Ukraine: Ethnicity, Language, and Attitude Toward Russia

Among the many questions in the current debate about the crisis in Ukraine, that of ethnicity, language and attitude toward Russia has drawn great heat but cast very little light on the actual situation. Simplistic arguments thrown about in the acrimonious debate are usually misleading and sometimes flat-out wrong. They confuse what is a complex and often ambiguous situation by attributing to it implications and contrasts that are far from clear.

For example, one commentator objected to a quoted comment by David Speedie that “In simple terms, half of the people in Ukraine look to Russia, and the other half look to the West.” Misquoting Speedie as having said that half the people of Ukraine wish to “go with” Russia (whatever that is supposed to mean), he observed that this could not be true because only 20% of the population of Ukraine are ethnic Russians.

What are the facts? First of all, one should not assume that all ethnic Ukrainians prefer to speak the Ukrainian language, or that ethnic Russians or Russian-speaking Ukrainians necessarily wish to be part of Russia. Very likely, most do not. The fact is that a substantial proportion of Ukrainian citizens consider themselves both Russian and Ukrainian by ethnicity. (Ever hear of intermarriage?)

The latest survey I can locate at the moment was taken in 1997. It asked whether a person considered himself or herself Ukrainian only, Russian only, or both. Fifty-six percent selected Ukrainian only, 11% Russian only, and 27% both. (The latter 27% could be further sub-divided into 7% who considered themselves more Ukrainian than Russian, 14% who considered themselves equally Russian and Ukrainian, and 6% who considered themselves more Russian than Ukrainian.)

Language preference, however, does not correlate precisely with perceived ethnicity. The same 1997 survey quoted above found that there are roughly equal numbers of Ukrainophones (those who prefer to speak Ukrainian) and of Russophones: 41% preferred Ukrainian, 44% Russian and 14% were equally happy in both. As Andrew Wilson observed in his book The Ukrainians, “…only a minority of the overall population, some 21 million, are actually … Ukrainians who prefer to speak Ukrainian (and only half of those live in urban areas, where Russophones are in a majority).”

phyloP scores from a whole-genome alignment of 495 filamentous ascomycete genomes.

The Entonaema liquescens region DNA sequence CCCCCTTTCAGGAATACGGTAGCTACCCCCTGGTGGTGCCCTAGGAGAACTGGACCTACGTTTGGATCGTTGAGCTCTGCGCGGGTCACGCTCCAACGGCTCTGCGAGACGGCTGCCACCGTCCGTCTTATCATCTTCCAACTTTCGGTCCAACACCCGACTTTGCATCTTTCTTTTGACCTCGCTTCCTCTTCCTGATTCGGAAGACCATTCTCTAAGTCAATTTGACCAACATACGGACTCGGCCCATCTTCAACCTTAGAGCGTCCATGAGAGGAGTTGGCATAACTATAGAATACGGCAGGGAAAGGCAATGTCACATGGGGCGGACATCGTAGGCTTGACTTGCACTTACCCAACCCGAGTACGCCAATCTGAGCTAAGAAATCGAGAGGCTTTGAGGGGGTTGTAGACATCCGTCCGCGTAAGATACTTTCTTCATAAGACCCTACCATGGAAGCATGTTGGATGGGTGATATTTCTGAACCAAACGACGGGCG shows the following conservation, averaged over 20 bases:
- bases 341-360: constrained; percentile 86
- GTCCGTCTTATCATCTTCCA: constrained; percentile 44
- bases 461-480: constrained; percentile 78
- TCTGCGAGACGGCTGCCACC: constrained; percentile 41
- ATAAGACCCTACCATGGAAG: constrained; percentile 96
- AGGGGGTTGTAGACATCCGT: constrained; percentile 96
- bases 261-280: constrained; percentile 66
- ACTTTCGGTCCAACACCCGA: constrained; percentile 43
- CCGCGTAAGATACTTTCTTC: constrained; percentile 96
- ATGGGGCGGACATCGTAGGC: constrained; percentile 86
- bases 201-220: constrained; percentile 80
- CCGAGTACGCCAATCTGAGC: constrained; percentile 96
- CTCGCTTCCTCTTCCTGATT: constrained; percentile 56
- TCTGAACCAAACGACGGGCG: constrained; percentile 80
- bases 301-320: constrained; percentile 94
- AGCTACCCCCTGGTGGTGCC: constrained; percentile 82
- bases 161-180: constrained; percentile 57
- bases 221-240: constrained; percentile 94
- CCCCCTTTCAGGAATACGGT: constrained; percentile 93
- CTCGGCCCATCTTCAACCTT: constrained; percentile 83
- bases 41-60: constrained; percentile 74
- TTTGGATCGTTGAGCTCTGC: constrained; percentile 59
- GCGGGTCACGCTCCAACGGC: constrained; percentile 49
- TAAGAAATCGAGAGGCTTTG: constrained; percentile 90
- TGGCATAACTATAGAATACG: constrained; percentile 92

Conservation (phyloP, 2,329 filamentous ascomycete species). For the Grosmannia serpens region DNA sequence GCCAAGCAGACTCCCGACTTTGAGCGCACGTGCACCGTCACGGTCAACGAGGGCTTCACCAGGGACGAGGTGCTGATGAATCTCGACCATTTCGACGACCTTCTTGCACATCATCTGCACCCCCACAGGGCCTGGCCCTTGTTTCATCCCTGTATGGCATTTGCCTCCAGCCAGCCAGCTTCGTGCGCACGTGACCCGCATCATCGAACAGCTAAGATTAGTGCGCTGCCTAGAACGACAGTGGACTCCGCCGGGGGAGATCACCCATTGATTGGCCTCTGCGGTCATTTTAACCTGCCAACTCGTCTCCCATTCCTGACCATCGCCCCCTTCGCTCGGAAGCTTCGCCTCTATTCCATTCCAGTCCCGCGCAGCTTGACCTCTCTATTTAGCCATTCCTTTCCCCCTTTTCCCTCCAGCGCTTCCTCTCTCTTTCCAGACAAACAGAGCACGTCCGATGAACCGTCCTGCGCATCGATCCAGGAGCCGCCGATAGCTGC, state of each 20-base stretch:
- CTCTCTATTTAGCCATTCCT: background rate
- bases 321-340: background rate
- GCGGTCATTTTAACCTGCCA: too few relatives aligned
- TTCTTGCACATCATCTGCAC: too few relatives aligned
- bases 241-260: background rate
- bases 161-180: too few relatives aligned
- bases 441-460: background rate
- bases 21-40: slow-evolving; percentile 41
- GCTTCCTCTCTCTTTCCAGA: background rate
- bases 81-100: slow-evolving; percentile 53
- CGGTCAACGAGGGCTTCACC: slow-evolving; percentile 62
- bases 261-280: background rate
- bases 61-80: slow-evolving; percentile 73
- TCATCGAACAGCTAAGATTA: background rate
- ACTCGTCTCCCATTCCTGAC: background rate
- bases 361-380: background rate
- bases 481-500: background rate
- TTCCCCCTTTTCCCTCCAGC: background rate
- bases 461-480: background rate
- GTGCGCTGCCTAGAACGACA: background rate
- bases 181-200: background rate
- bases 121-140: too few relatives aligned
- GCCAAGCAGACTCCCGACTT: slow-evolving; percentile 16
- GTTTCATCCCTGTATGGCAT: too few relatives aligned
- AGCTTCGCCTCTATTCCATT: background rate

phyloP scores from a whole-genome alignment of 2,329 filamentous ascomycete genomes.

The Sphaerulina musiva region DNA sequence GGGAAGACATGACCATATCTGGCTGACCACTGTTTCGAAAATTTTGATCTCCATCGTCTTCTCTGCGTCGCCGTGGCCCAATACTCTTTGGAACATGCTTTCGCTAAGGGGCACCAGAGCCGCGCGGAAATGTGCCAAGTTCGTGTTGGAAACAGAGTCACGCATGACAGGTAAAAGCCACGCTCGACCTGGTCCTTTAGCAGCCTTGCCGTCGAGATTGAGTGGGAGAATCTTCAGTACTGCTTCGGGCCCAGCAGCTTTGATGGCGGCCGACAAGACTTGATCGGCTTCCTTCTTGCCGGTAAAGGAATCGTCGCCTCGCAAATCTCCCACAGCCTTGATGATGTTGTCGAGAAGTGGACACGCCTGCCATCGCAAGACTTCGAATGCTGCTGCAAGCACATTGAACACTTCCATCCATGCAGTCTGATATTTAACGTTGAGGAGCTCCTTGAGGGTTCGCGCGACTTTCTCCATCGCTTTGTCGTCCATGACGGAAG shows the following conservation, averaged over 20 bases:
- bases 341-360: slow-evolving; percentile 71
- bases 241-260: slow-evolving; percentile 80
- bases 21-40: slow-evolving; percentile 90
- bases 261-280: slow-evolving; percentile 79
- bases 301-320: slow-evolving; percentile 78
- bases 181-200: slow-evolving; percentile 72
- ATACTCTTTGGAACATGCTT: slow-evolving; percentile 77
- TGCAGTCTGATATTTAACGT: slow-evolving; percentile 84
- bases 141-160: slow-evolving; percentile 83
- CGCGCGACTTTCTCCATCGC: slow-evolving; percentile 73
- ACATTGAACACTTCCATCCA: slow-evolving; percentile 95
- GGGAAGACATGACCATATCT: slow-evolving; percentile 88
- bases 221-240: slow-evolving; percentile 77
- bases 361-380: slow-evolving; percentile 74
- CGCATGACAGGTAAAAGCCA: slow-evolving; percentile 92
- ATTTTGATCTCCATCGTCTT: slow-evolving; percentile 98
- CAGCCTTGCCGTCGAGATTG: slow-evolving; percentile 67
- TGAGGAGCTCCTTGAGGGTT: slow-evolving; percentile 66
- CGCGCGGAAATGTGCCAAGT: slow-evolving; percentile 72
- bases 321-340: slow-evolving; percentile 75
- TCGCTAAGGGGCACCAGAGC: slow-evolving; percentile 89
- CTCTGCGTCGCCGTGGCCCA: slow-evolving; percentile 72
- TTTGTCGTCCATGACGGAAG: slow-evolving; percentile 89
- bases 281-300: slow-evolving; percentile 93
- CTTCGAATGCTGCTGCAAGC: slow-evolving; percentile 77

Considering these figures for Ukraine as a whole doesn’t tell us much, though in general it is more consistent with David Speedie’s observation than that of the critic who misquoted his statement. The more important issue is that these proportions are not distributed equally throughout Ukraine. Russophones are concentrated in the cities, particularly in the east and south and Ukrainophones in the west and in rural areas. But it is also a mistake to believe that just because one is Russian speaking or ethnic Russian one would prefer to live in Russia. Dmitri Trenin stated it more accurately in a recent book when he observed that, for the most part, Ukraine’s Russians “do not want to be part of Russia but also do not want to part with Russia.”

The attempts of Ukrainian nationalists who live predominantly in the western provinces to privilege the Ukrainian language in the entire country are interpreted by most Russophones, whether of Ukrainian or Russian ethnicity, as a violation of their civil and human rights. Until the Ukrainians can build a sense of nationhood on something broader than the Ukrainian language and culture, the nation will remain culturally fractured rather than a national whole. They should pay attention to how other, more successful, multi-linguistic nations have dealt with the issue. The Finns give their Swedish-speaking minority full and equal cultural rights and have one of the most successful and democratic societies on earth. And what would happen to the sense of Irish identity if it required fluency in Celtic?

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